Monday, November 25, 2019

Recent Acquisitions to My Library

It has been a while since I've listed some additions to my library, so I thought I'd get to it. My book purchasing has slowed over the past couple of months, but I've picked up a couple here and there, and I received a nice haul for my recent birthday.

Always looking for opportunities to increase my knowledge of aspects of the Civil War in eastern North Carolina, I found and purchased a copy of Time Full of Trial: The Roanoke Island Freedmen's Colony, 1862-1867 by Patricia C. Click. Along with the Tennessee and Cumberland River valleys, the Atlantic coast proved to be a region ripe for invasion by the Union army and navy. Places like Norfolk, Virginia, Port Royal, South Carolina, and Roanoke Island, North Carolina saw early military incursions, and doing so brought thousands of formerly enslaved refugees within Union lines. The refugee story is one that needs telling more often, so I'm looking forward to this particular study. 

I've probably mentioned on here that I am always interested in reading anything that Dr. William J. Cooper authors or coauthors. I've been a big fan since reading his Liberty and Slavery: Southern Politics to 1860 long ago. So, I had a big smile on my face when I saw Approaching Civil War and Southern History among the books my wife bought me for my birthday. This fine book contains 10 essays that nearly span the distinguished career of Cooper. Good stuff!

I'm hooked on reading collections of Civil War soldiers' letters. There is simply no better way to learn about the experience of soldering than reading their own written words. I heard about Dear Ma, The Civil War Letters of Curtis Clay Pollock: First Defender & First Lieutenant 48th Pennsylvania Infantry this past summer and quickly put it on my wish list. Pollock's Civil War army career spanned from answering the Lincoln's first call to defend Washington D.C. to his death in the opening days of the Petersburg Campaign. This collection is sure to provide me with a fix for my obsession.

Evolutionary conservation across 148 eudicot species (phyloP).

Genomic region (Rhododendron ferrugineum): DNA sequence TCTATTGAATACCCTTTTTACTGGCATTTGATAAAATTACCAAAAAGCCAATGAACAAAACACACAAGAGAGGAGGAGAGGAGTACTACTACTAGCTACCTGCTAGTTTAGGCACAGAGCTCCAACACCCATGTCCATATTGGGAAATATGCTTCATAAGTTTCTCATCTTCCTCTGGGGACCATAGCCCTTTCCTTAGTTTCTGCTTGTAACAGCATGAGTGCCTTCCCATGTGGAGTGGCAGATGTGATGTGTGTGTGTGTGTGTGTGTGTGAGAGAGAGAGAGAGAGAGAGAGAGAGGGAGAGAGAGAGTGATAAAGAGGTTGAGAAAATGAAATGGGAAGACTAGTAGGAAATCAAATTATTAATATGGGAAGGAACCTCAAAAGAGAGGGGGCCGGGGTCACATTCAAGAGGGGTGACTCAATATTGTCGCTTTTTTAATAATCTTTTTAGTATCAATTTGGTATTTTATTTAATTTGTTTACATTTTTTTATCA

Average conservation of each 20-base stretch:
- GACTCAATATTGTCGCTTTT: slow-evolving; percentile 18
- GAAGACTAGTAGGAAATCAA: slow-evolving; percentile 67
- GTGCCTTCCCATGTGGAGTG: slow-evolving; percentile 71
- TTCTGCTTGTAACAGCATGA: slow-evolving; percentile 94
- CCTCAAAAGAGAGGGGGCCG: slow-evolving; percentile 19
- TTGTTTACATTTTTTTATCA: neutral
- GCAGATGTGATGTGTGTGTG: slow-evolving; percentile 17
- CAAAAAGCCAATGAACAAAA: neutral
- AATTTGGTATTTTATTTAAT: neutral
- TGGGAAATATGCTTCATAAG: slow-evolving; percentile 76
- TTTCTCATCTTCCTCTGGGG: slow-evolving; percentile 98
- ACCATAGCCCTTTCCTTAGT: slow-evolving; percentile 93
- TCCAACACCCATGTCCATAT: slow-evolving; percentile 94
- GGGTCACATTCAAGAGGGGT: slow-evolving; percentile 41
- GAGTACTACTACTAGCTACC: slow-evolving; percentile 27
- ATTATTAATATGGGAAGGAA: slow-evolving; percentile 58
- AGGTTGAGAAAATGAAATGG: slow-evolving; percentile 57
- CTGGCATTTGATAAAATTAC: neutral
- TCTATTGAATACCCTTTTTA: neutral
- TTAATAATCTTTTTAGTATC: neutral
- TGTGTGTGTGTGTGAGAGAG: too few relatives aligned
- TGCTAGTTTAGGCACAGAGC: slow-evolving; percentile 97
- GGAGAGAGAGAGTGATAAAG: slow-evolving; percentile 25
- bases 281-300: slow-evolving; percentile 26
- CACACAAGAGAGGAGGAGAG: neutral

In my humble opinion, America's greatest challenge to realizing the ideals upon which the nation was founded is that of true racial equality. Although abolished with the 13th Amendment, slavery left a legacy on the United States that we are still dealing with today. As a friend of mine sometimes says, "Racism doesn't stop, it evolves." I firmly believe that a large first step toward eliminating racism is learning about its history. It is difficult history, but it is important history. A Long Dark Night: Race in America from Jim Crow to World War II by J. Michael Martinez covers America's troubles with race from the promise of Reconstruction, through the "nadir of race relations" at the turn of the 20th century, to the end of World War II. 
I've truly enjoyed organizing a book club at work. Getting together with fellow readers and sharing one another's thoughts is a way for me to continue one of the joys I found in graduate school. Our small group is getting ready to start its fourth year in January and it has been so worth the time organizing it. The selection for our next meeting is Lincoln's Greatest Journey: Sixteen Days the Changed a Presidency, March 21-April 8, 1865 by Noah Andre Trudeau. This period included visits to the Petersburg front, so I'm especially eager to dig in.

Happy reading!

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